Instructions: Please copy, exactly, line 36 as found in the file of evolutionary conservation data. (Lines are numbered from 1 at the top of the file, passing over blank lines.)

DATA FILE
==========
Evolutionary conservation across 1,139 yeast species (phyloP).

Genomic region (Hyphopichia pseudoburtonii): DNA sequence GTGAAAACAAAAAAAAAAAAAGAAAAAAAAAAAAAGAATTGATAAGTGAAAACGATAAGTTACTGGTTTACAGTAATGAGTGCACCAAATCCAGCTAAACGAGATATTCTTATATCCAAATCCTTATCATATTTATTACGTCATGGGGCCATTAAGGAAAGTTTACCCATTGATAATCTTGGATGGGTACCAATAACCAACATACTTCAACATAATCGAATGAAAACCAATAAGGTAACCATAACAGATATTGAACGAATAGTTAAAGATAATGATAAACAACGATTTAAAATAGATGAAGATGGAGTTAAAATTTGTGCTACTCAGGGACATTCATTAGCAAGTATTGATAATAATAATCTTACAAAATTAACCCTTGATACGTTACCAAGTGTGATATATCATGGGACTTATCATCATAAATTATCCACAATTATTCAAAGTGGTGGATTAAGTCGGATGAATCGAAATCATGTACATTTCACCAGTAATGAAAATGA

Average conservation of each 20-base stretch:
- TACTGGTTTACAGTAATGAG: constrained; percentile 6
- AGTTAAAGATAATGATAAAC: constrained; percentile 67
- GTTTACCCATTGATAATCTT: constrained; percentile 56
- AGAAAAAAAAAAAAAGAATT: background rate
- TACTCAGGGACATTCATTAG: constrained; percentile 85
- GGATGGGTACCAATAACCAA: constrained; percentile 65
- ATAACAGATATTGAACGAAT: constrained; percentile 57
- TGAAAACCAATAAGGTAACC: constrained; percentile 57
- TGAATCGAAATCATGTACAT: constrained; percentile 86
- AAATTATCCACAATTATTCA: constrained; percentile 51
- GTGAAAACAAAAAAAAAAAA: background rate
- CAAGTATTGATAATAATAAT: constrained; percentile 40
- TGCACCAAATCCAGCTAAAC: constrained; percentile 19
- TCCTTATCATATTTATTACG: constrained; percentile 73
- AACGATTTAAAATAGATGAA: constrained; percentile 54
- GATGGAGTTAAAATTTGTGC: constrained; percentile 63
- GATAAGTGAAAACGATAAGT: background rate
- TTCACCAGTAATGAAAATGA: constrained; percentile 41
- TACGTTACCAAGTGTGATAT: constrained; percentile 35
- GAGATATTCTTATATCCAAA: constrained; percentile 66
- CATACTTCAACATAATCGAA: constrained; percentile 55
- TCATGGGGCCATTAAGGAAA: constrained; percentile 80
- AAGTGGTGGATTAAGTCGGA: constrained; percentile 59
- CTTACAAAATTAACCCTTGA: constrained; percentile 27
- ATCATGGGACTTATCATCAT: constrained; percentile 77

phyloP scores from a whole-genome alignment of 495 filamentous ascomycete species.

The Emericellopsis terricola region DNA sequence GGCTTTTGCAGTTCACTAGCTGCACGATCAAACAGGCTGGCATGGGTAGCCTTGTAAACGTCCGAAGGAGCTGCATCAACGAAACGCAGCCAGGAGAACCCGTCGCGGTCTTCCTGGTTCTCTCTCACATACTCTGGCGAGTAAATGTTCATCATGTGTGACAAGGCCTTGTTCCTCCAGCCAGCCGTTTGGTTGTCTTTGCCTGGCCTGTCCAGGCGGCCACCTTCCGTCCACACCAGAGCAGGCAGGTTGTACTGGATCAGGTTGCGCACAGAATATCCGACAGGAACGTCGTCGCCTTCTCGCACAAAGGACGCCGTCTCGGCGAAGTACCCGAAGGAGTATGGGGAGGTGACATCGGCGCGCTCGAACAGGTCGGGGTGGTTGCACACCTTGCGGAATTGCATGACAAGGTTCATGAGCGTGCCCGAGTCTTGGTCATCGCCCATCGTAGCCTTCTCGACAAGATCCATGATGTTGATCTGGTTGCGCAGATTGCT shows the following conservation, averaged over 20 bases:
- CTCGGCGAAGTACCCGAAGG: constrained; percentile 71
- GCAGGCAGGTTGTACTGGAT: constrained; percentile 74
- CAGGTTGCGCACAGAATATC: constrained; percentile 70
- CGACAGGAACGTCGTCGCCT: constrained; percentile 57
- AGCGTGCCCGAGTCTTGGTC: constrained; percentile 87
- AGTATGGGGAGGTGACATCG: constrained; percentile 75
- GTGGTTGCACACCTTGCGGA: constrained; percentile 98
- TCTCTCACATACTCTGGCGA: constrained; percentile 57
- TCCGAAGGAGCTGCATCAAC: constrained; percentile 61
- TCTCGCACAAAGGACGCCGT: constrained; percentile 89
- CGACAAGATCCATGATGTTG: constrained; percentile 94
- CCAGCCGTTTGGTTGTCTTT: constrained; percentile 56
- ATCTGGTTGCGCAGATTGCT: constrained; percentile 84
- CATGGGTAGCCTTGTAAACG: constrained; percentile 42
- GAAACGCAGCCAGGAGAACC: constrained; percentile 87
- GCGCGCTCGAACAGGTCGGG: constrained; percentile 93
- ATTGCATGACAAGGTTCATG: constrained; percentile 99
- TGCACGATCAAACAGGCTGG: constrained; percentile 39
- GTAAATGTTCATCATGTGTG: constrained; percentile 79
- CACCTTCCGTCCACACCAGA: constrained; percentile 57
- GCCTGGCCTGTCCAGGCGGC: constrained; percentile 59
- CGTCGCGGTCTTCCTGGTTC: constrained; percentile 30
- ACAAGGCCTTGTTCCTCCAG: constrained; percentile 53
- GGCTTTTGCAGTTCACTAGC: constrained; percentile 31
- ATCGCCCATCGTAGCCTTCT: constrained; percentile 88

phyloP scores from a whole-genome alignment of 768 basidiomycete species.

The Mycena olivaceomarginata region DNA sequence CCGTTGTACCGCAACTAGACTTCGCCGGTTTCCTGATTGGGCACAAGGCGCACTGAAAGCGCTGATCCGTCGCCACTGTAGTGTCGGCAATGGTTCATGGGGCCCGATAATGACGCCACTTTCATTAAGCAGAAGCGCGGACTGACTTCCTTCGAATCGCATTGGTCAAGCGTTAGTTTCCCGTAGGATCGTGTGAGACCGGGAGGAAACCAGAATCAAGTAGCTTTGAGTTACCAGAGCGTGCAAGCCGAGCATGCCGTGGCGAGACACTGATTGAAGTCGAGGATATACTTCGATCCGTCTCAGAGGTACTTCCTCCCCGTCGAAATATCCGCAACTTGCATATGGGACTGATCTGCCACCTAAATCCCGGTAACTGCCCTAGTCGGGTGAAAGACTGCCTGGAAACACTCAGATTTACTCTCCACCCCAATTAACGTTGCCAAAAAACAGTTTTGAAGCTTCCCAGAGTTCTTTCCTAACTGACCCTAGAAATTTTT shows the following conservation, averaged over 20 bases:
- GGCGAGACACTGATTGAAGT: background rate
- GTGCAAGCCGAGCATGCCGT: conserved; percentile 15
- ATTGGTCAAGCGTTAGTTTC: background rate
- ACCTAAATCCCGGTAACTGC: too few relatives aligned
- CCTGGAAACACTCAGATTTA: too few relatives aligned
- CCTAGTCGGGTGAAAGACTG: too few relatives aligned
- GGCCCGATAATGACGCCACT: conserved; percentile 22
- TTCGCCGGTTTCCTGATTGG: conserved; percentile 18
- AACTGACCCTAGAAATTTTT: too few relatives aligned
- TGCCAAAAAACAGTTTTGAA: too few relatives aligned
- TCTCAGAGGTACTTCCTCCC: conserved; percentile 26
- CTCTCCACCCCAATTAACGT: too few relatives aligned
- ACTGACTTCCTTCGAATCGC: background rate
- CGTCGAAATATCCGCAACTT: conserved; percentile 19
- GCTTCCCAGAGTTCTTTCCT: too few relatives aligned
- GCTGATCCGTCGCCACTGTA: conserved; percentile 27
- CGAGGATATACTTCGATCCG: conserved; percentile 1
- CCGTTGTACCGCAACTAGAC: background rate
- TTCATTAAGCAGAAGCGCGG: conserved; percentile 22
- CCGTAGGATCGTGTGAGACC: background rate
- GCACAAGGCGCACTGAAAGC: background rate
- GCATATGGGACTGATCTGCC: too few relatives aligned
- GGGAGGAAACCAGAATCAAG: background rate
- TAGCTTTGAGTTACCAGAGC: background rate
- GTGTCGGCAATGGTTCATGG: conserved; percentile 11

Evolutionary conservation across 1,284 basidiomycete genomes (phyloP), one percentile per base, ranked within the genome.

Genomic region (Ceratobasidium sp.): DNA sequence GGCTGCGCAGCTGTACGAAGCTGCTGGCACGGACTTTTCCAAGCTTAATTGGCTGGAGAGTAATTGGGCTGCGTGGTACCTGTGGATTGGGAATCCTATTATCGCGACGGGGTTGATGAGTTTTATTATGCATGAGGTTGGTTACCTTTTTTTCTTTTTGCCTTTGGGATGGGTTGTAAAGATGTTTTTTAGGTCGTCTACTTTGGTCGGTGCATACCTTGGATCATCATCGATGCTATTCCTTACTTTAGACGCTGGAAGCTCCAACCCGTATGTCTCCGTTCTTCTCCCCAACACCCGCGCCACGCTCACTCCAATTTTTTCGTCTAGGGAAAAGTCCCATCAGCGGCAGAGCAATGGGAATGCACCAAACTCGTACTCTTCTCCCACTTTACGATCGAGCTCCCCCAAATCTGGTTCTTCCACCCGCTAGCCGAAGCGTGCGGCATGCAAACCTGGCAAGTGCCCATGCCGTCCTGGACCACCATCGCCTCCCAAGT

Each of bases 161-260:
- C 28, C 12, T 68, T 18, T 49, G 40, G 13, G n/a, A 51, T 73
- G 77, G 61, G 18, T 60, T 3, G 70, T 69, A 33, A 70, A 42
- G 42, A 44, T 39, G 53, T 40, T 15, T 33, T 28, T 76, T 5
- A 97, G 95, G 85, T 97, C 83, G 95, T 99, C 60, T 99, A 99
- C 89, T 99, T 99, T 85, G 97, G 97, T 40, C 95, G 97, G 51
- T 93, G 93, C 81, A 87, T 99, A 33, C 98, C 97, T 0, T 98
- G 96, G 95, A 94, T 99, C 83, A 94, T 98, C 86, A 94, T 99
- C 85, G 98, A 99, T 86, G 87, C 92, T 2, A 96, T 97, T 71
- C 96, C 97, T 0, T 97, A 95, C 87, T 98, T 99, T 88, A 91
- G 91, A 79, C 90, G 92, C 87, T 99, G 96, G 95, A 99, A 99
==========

- AGTATGGGGAGGTGACATCG: constrained; percentile 75